Ms . Su is the former California Secretary of Labor and President Biden’s current nominee to head the United States Labor Department. She has been serving as the deputy secretary for the U.S. DOL. In that role, she has worked with the President and his cabinet to amend federal rules and regulations to advance more equitable inclusion and worker well-being policies and practices. She was picked for the position based on her focus on human rights and finding justice for marginalized populations.  Her leadership in a 1995 legal case that changed California’s laws regarding sweatshops and the exploitation of immigrant workers is just one example.

As California’s top labor leader, Su was dedicated to prosecuting businesses that cheated workers out of their fair wages, including companies that inappropriately classified their employees as ‘independent contractors’ to avoid compliance with California’s labor standards. As deputy director for the U.S. DOL and as the potential top leader in that organization, Su will oversee 26 agency programs that provide services, guidance, and support to workers, employers, and industries across the country. The DOL focuses on work- and labor-related concerns that impact millions of Americans and provides governance and enforcement services for federal work-related laws, including the American Rescue Plan, the Family and Medical Leave Act (FMLA), and the Fair Labor Standards Act (FLSA).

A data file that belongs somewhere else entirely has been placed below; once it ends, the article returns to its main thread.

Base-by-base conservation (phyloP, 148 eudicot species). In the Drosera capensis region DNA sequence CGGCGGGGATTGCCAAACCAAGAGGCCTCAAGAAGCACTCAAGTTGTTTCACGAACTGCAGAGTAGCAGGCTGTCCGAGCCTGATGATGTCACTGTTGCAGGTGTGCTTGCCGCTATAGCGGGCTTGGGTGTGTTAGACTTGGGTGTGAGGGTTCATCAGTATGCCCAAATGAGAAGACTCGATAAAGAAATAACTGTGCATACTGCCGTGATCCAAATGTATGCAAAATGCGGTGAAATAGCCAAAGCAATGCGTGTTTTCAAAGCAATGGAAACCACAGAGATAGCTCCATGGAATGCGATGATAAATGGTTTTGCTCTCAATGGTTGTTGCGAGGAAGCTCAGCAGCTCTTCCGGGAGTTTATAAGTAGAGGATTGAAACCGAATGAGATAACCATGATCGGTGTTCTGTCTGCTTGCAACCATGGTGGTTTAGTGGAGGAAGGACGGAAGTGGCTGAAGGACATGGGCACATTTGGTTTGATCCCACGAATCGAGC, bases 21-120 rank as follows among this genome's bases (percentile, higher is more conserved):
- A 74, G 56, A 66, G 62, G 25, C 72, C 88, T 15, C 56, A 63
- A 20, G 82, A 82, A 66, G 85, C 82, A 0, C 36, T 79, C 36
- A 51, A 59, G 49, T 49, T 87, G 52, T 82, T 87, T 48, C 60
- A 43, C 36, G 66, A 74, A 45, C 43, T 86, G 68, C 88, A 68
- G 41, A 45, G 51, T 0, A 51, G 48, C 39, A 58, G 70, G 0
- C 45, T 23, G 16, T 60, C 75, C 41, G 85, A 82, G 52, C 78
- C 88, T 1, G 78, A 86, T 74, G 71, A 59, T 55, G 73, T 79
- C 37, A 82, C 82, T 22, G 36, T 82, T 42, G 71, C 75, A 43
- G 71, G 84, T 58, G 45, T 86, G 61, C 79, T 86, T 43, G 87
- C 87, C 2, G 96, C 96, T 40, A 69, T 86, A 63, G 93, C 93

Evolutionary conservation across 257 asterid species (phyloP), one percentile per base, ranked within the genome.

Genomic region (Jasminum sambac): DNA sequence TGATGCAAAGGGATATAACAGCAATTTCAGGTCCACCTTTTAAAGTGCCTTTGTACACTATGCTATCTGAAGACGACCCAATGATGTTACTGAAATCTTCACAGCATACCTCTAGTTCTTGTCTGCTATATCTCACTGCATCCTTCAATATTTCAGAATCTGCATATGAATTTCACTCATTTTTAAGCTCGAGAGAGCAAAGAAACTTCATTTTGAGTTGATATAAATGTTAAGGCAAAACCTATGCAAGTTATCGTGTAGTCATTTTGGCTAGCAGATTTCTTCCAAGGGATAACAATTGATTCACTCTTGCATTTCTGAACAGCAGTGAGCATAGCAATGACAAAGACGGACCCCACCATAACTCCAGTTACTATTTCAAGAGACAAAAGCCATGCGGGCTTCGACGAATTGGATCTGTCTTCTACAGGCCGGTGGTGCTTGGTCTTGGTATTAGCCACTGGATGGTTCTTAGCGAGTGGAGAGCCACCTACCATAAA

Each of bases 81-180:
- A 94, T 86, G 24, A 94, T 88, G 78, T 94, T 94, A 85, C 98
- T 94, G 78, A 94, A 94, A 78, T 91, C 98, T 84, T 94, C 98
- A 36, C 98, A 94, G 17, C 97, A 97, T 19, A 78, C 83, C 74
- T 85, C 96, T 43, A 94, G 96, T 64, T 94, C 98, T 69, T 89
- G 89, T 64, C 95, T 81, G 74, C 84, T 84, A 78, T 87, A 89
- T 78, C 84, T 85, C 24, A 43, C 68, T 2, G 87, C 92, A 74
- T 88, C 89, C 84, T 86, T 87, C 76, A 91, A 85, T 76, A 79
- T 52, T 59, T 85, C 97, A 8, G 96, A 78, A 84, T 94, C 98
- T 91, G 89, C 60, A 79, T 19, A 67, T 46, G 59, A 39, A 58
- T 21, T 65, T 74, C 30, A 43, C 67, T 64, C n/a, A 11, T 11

Dr. Sonya Christian – Chancellor, California Community Colleges